COXSACKIE — A local developer is planning a $10 million rehabilitation of a portion of downtown Coxsackie — and that is just Phase 1.
Developer Aaron Flach owns most of the buildings on South River Street in the downtown area, and has plans for a boutique hotel, event center, restaurants and more.
Construction is expected to begin in late winter or early spring of this year.
The buildings have been vacant for years. Phase 1 will include renovations to the former Becker Electronics building and the long green structure behind it. Flach received a $2 million grant from the state to cover a portion of the Phase 1 construction. The total cost of renovating the two buildings is expected to be just over $10 million, he said.
“The grant is to rehab those two buildings,” Flach said. “The front office building will be a 40-room boutique hotel called The Newbury. The grant is $2 million and it is through the REDC — Regional Economic Development Council — which is part of the state Economic Development Program. They award around $750 million each year to economic development projects.”
The second building, located behind the former electronics building, would be renovated into an event center called The Wire, which would be rented for weddings, corporate events, large meetings and the like.
Flach said the project is geared toward stimulating tourism in the area with an eye toward maximizing use of Coxsackie’s riverfront. His ultimate goal is to encourage customers of the hotel and event center to utilize resources on the other side of the river, in Hudson, such as antique shops, retailers and restaurants.
“We are working towards developing a potential water taxi service that would go back and forth from Hudson to our location. I am working with a couple of tour boat operators,” Flach said. “Ideally, we would like to see people coming up on the train for the weekend, maybe grab dinner in Hudson, take the boat across the river, and stay in our hotel and enjoy a couple of days in Coxsackie and Greene County, and then head back down, and not have to worry about a car. We want to create a walkable community.”
Coxsackie Mayor Mark Evans said the project targets an area that has a great deal of potential.
“This is a once-in-a-generation opportunity,” Evans said. “We have waited and hoped for decades that somebody would come in and buy one or several of the old buildings down there and renovate them and put them back into use and clean up the whole waterfront area. I think we really hit the jackpot in that not only do we now have somebody, but somebody local with a proven track record of restoring buildings to their old look. Aaron [Flach] has done that, and I have no doubt he will do that here as well.”
Flach said he believes Coxsackie’s waterfront is an underutilized area ripe for development.
“We want to create more tourism in this area. Coxsackie has the nicest, most stunning riverfront, by far, in the area, and we need to promote it,” Flach said. “I think the state is realizing what this area can be. You can go anywhere north of Albany on the river, you can go south on the river — you won’t find a nicer portion of riverfront with the natural beauty and historic buildings we have. There are no negatives, there are no eyesores in the area.”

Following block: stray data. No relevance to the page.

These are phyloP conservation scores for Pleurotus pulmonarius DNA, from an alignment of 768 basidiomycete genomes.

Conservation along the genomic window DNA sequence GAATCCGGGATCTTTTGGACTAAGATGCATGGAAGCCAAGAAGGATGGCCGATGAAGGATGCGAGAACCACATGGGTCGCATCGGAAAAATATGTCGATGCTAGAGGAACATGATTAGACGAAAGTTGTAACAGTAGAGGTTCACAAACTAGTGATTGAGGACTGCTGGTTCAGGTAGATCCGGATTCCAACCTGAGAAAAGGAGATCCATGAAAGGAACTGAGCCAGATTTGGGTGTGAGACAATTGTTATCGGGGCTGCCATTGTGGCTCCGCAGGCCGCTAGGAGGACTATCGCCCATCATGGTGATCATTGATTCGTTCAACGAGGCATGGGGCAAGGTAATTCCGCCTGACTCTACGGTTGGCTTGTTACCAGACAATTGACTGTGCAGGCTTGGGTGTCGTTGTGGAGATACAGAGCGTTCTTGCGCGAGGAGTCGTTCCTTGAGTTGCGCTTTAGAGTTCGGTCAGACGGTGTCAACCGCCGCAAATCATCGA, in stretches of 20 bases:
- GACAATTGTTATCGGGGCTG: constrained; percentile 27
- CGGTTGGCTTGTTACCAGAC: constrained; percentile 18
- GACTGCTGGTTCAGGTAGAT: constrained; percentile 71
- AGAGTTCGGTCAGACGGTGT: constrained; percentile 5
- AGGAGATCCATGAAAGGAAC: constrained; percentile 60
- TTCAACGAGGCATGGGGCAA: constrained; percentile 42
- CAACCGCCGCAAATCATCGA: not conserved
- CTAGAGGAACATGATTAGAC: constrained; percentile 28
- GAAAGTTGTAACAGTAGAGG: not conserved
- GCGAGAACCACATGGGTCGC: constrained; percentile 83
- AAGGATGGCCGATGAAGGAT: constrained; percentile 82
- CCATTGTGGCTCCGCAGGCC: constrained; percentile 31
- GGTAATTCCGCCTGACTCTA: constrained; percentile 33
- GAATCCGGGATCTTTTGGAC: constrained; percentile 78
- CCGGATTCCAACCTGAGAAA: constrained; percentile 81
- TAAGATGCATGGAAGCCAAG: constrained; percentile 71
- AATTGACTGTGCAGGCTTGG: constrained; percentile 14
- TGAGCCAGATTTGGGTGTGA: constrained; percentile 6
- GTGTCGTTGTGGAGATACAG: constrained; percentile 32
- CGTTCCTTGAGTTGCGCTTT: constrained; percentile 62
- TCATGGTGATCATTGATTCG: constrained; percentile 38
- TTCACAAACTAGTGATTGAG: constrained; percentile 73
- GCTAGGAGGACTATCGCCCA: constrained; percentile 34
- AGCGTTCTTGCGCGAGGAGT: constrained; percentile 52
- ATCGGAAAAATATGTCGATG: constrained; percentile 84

Flach is finalizing the architectural plans for Phase 1 of the project, and already has approval from the village’s planning board. The next step will be to submit the project’s budget to the state for approval for the grant, and then work can begin.
The second phase of the project would focus on the vacant storefronts on South River Street. Flach owns all of the buildings to the right of The Yellow Deli, which he does not own. Known locally as “the Dolan Block,” the buildings once contained an opera house in the 1860s. Those buildings will be renovated into apartments or storefronts that Flach hopes to rent.
“We have already got a coffee roaster lined up and we are looking to get at least one restaurant,” Flach said. “As we develop the hotel, we will have more of a handle on the market and what is needed.”
The building closest to the new hotel, which formerly housed Patrick Henry’s Bar and Tavern, will be worked on concurrently with Phase 1.
“It will be a bar and restaurant again, and will be worked on at the same time as the hotel and the event center,” Flach said. “The other buildings will come along once the hotel is operational.”
Karl Heck, director of economic development and planning for Greene County, said the project is a welcome addition.
“This is transformative. It’s in an area that is just starting to redevelop and the Flach project will bring a lot of people there and do it in a historically appropriate way,” Heck said. “Those buildings on that block are a mix of 19th century historic buildings with modern buildings. Redeveloping them and doing it in a historically appropriate way is win-win for everybody.”
Evans said the project could be a game changer for Coxsackie.
“It will have a transformational effect on downtown — the event center will draw a huge number of people to the downtown area who otherwise never would have come here, and the hotel will bring people to enjoy our downtown, our shops and our restaurants,” Evans said. “As he continues to put the old Patrick Henry’s and the old opera house back into use, and brings condos and apartments, we will have full-time people in downtown, as well as retail opportunities. It will be interesting to see how it all develops.”